Greater Zurich Area – a Center of Competence for Geographic Information Display

Greater Zurich Area – a Center of Competence for Geographic Information Display

Geographic information displays (GIDs) such as digital maps with navigation guidance have become an integral part of our everyday life. The Greater Zurich Area has become a center of competence for GID research thanks to the access to talents. Additionally, some of the leading companies in this field such as Google, ESRI and Disney are located in Zurich. Dr. Tyler Thrash, a postdoctoral researcher at the University of Zurich, is studying people’s navigation behavior in real and virtual environments to understand the impact of technology on our navigation skills.

The main goals of GeoViSense

When seeking directions towards a new restaurant or the quickest connection to the office, people will retrieve their smartphones and navigate towards the destination almost effortlessly. However, does the ease with which we can now find our way come with a price? Will the use of such technologies lead to a decrement in the spatial abilities of the users? Without GIDs, are we more likely to become lost than previous generations? The new European Research Council Advanced Grant “GeoViSense” attempts to answer these questions (among others) with systematic studies of people’s navigation behavior in real and virtual environments.

As part of the Digital Society Initiative at the University of Zurich, we are also interested in questions at the forefront of science and society more generally. Using GIDs as our primary test case, we will attempt to address topics such as the relationship between technology and human abilities, the adaptation of technology to fit specific situations, and the personalization of technology for specific types of users. For example, people may respond to stress during navigation by focusing on a limited amount of information that is easily available. Is there some way to adapt the GID to account for this change in the person’s behavior?  How can we detect when a person is under stress during navigation using physiological and behavioral measurements?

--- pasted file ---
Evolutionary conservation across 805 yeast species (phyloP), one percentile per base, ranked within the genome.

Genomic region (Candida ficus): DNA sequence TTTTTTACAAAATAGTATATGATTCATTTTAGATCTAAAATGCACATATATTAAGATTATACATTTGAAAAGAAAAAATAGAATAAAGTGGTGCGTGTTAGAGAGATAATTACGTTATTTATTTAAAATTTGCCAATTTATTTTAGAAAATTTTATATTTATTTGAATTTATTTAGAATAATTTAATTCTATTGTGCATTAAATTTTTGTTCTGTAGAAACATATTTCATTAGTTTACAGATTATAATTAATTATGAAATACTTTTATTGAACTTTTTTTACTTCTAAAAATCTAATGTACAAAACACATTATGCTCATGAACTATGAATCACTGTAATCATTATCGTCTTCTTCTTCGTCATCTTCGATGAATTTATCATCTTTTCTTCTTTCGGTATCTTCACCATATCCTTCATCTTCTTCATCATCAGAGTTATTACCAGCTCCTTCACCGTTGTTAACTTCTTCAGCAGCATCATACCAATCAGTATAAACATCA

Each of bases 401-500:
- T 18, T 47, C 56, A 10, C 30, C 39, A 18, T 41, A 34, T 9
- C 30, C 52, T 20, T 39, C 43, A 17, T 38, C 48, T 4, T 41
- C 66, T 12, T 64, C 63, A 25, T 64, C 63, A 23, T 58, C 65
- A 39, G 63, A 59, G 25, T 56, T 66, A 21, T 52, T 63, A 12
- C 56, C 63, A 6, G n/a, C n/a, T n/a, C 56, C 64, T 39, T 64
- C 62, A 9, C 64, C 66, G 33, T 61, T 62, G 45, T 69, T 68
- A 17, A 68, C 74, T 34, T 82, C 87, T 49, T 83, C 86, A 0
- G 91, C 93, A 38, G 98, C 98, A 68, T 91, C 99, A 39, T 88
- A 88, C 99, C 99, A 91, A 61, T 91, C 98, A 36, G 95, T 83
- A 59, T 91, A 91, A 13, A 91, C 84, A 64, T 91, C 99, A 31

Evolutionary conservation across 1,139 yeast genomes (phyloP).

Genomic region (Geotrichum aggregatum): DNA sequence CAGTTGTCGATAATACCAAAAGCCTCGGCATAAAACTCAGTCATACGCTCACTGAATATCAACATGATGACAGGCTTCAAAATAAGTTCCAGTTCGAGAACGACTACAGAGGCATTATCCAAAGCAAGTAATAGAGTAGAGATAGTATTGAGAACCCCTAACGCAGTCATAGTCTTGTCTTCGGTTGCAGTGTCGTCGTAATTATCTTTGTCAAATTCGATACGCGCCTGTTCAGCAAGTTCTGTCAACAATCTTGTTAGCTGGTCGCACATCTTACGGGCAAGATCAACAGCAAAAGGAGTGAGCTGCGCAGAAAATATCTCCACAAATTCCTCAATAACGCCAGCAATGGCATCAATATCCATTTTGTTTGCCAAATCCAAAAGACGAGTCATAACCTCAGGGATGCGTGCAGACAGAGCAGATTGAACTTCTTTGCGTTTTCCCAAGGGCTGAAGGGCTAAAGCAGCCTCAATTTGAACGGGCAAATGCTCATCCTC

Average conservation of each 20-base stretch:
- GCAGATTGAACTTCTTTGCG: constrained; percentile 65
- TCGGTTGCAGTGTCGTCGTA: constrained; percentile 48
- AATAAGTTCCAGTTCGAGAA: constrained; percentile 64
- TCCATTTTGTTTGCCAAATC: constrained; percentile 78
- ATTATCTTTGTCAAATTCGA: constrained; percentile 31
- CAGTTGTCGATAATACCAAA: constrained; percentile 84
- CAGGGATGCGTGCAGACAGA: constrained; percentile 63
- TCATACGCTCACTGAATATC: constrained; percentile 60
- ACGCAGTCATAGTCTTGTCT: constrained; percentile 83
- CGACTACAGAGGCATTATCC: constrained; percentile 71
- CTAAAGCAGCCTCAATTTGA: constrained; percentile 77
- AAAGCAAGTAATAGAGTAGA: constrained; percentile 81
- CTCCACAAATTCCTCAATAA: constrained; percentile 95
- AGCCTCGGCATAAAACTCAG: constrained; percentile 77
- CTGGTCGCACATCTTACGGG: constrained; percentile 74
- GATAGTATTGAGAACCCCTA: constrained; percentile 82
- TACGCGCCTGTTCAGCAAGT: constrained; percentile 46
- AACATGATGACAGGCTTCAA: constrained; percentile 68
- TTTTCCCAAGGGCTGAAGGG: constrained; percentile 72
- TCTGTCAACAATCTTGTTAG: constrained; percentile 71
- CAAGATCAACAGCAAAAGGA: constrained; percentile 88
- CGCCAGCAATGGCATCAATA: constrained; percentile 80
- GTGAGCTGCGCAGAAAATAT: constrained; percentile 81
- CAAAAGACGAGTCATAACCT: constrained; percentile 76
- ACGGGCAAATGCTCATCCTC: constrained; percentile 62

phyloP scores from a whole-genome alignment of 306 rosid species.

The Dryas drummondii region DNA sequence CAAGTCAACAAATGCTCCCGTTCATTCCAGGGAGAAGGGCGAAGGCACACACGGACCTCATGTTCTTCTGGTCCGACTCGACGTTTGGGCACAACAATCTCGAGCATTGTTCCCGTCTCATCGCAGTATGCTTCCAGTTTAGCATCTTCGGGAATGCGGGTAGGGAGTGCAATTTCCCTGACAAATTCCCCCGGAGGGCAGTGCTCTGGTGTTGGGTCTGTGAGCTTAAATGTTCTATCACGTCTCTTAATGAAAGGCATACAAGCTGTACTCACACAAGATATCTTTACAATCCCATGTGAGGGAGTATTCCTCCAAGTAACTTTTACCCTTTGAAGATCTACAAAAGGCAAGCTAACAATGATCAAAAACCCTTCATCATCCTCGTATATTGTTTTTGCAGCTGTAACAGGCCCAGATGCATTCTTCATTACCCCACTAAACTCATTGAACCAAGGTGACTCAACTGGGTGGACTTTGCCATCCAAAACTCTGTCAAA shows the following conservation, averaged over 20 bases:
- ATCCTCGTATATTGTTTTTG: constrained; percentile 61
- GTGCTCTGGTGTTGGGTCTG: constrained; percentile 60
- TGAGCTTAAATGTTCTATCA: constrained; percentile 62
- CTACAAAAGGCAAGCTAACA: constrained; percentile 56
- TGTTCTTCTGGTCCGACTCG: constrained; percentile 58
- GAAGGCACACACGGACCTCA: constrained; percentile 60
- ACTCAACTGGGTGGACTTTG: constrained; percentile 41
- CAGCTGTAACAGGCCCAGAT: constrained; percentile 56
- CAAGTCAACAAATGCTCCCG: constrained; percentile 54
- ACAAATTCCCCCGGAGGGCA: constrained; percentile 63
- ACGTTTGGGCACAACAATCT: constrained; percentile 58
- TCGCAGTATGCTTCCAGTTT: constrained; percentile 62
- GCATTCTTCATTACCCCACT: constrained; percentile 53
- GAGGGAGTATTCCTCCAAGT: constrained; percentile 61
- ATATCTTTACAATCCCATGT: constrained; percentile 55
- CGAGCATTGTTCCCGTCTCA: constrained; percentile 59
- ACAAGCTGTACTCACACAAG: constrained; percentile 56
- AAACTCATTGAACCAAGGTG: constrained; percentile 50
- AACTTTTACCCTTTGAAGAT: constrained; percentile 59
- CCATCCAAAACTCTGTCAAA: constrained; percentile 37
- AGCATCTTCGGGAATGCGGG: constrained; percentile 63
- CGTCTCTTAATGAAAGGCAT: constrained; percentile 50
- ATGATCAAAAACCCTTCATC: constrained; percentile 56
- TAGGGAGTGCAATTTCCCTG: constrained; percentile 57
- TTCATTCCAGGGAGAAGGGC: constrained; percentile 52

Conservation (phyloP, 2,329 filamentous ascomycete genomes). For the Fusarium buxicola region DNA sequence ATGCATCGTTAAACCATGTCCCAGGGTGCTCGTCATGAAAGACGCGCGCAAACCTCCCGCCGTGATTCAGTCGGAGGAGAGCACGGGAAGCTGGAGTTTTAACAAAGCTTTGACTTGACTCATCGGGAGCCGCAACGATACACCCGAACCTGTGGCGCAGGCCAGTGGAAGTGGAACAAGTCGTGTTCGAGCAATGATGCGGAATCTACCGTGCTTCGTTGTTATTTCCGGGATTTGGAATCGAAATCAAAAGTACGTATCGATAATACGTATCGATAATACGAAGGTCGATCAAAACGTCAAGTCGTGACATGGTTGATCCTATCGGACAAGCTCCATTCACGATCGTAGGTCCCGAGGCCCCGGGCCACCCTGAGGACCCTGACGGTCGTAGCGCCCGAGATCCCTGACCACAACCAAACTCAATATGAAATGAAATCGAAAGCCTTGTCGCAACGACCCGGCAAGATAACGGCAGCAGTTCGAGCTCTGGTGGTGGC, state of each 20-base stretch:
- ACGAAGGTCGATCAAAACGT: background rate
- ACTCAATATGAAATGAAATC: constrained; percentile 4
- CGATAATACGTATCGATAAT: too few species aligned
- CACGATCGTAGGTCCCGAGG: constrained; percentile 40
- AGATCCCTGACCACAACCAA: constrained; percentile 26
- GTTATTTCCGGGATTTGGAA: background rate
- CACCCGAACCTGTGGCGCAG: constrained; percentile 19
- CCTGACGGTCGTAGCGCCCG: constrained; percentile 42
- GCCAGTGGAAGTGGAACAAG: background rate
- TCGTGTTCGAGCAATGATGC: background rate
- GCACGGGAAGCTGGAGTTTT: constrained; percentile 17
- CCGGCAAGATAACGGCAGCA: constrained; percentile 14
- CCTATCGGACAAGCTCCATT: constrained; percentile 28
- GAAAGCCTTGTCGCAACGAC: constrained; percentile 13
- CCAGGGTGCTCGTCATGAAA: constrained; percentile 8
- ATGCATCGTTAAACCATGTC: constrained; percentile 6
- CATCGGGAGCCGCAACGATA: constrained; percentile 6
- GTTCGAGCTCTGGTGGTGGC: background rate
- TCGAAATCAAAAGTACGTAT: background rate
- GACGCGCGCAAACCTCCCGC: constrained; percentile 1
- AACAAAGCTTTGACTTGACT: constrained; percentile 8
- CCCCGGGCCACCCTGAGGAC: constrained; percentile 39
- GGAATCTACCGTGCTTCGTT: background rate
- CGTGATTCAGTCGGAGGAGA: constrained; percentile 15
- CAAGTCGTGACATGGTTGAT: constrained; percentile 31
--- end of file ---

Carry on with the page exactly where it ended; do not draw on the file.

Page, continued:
Significance for the Greater Zurich Area

 One of the greatest assets for research on GIDs in the Greater Zurich Area is the extremely talented student population. Zurich is home to excellent universities such as ETH Zurich and the University of Zurich that consistently rank among the top 100 worldwide in relevant subjects such as computer science and geography (see https://www.topuniversities.com/). Another asset for research on GIDs in Zurich is the colocation of several companies (e.g., Google, ESRI, Disney) that are developing related technologies. The academic research conducted by the GeoViSense team can complement developments in industry by teaching students the necessary skills to obtain industry jobs and by providing solid evidence for or against the usefulness of particular technological features of GIDs.

Current projects

Over the past few months, the new research team has steadily progressed on the development of experiment ideas and research materials, as well as the general theoretical framework in which this work is embedded. Our research plan is organized into two aspects, emphasizing research in either real or virtual environments. While behavior in virtual environments is easier to control and predict, studies in real environments allow us to determine the extent to which our predictions generalize to everyday situations. These two aspects are both necessary for deriving a complete understanding of human spatial behavior and GIDs. Mobile physiological devices (e.g., heart rate sensors) can also be validated in a relatively controlled virtual reality setup and then employed to investigate real world behavior.

This year, we will begin implementing a series of studies that investigate whether GIDs can be designed to improve spatial memory without significant increases in the time required to find a destination. Towards this end, we will update the existing hardware and software components of our virtual reality laboratory, design virtual cities for experiments with GIDs during large-scale navigation and validate the use of electroencephalography (EEG) for measuring stress. These tools will be critical for the success of our current research and medium-term future as a research team.


About the author

Dr. Tyler Thrash is currently a postdoctoral researcher in Geographic Information Visualization and Analysis at the University of Zurich (http://www.geo.uzh.ch/geolean/en/units/giva/staff), as well as a fellow with the Digital Society Initiative (http://www.dsi.uzh.ch). He obtained his PhD in Psychology at Miami University (USA) in 2013. His previous research focused on the role of environmental structure in shaping human spatial memory, the impact of crowd dynamics on individuals’ navigation decisions, and the relationship between stress and navigation performance.

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